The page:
BOMB Magazine has graciously published three of my poems: “South with Wildflowers,” “Self-Portrait as an Agnes Martin Painting,” and “The Victorian Era.” As for this photo, I took it in the City of New Orleans public park a couple years ago, and this is what inspired the line: “I tend to my fallacies like this field of yellow petals.”
Thanks, as always, for reading.
I wrote this letter three years ago, perhaps misunderstanding our student activist assignment to write letters of protest to oppressive regimes. Reading it now, my words seem so inadequate, especially given the recent news that Liu Xiaobo has died a prisoner of conscience. Did I even send it to the correct address? Likely, not. Was I mostly thinking of myself, my own woes, as I wrote it? Probably so, and struggling with how to reconcile my art with my activism. Reading it now feels a bit like a child’s school report. And yet, writing the letter changed me for the better. Rest in peace, Liu Xiaobo. (1955-2017).
Dear Liu Xiaobo,
I am writing this letter to express my sadness and anger that you have been imprisoned, and also to extend a few humble words of support for your life and work as a poet.
I’m sitting in a café in Greenwich Village with two fellow writers. We met here today to each write letters as part of PEN’s Defending Writers campaign.
I can’t say that I’ve been an activist in my life. And yet, I have made a commitment to a life of poetry. In my mind, that is also a commitment to a life in search of the truth, and bringing that truth out into the light of day.
Wanting to learn more about you, I stumbled upon an essay by Nick Admussen, published in Boston Review a couple years ago. I read the words Lia Xia, your wife: “I have not come to view Xiaobo as a political figure. In my eyes, he has always been and will always be an awkward and diligent poet.”
As I complete my graduate work in the next couple of weeks, I will return to both those words and the poetry you have written. I will strive to be more “awkward and diligent” in my own poetry. I will also draw inspiration from these words, the final stanzas from your poem “Experiencing Death”:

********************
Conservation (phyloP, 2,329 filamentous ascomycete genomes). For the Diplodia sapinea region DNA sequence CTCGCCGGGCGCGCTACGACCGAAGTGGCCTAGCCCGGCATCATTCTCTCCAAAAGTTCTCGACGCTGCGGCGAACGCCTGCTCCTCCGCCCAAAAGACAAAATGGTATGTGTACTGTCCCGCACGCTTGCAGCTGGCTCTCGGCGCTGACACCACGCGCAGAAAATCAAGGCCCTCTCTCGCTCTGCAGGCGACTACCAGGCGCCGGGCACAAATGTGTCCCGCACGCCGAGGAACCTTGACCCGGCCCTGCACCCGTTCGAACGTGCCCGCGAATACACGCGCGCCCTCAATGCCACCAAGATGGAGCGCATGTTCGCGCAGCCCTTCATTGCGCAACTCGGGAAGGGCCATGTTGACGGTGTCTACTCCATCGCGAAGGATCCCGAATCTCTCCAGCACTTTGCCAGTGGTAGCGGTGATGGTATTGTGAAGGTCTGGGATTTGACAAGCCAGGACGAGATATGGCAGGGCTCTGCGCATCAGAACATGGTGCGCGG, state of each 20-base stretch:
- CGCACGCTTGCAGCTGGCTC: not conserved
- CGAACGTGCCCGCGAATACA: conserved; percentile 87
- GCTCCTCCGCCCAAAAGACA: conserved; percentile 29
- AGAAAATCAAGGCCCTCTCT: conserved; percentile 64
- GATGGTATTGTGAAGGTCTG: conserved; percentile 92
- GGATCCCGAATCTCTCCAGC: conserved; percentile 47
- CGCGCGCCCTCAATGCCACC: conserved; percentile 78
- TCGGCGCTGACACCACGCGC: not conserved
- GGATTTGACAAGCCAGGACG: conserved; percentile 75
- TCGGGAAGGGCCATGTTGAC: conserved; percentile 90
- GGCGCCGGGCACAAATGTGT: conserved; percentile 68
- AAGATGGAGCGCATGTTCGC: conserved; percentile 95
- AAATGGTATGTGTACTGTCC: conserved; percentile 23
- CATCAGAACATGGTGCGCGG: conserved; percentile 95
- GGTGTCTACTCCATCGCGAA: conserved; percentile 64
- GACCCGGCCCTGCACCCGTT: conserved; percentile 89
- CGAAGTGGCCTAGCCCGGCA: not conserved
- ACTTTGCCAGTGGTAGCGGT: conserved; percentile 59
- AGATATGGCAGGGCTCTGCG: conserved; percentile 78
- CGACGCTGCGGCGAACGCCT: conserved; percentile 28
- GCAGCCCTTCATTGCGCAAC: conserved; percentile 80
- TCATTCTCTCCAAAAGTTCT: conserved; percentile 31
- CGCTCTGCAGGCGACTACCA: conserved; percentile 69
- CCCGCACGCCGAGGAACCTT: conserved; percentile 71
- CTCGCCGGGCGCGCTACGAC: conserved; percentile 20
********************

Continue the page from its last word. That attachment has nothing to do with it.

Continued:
Countless nights behind iron-barred windows
and the graves beneath starlight
have exposed my nightmares
Besides a lie
I own nothing
These lines draw something new into my world. Reading them changes me in some fundamental way I cannot yet understand—the power of lies. To recognize a lie can mean intellectual freedom. It can change a person’s life and a country’s future.
From New York, I send gratitude for your work and urgently call for your release from prison.
New York City
I am trying to remember that feeling of being completely present and alive. Moments of say, turning over a rock and staring at the worm, the roly-poly bug, and just being enthralled. I will admit that I ate junk cereal and watched a lot of cartoons. I loved the Smurfs. Yet like all kids, I had a rich inner life. Some kids are left to their own devices more so than others, and then the imagination flourishes in a kind of benign neglect, like coral reefs that flourished off the coast of Cuba.Read the full story, Go into Yourself: A Conversation with Safia Jama.
We walked all the way downtown,
past the church,
past the policeman’s frown,
’til we neared that cordoned-off,
hollow space, the ashes long
since blown away.
I read a sign that said closed for the day.
And if you wish to visit,
you’ll have to reserve
to mourn your loss
and shed your tears;
a grief neglected
must be paid in arrears.
Now we walk around the edges
through the cracks, and hear
the low rumble
of subway tracks.
The protesters in Zuccotti Park
make a half-hearted cheer;
walking past the firehouse,
I shed 343 tears.
We stand at the memorial’s entrance,
and see the tops of a few trees.
I guess I had hoped
for more than these
hotel bars & blaring TV’s.
I know, I should have called ahead.
Still, I wish there was a place
to go and grieve at odd hours,
without a pass
or an appointment.
September 17, 2012
Muftah Magazine’s Hiba Zayadin writes: “Safia’s poetic style is subtle in nature. There is an unexpected rawness to her otherwise gentle poems that lingers long after you’ve read the last verse.” I invite you to read the full story, which includes a Q & A and five new poems from my book-length manuscript.
Blue whale swallowing the world.
24-hour hotline: Occasional no answer.
We show our wares and want to be well-liked.
This first-born, we place in your blue box.
Walls made of war and Happy Birthday.
Humanity, mashed up with a fork.
This video has no sound.
This sad dog will not go out for walks.
May his tears deepen the intensity of your blue frame.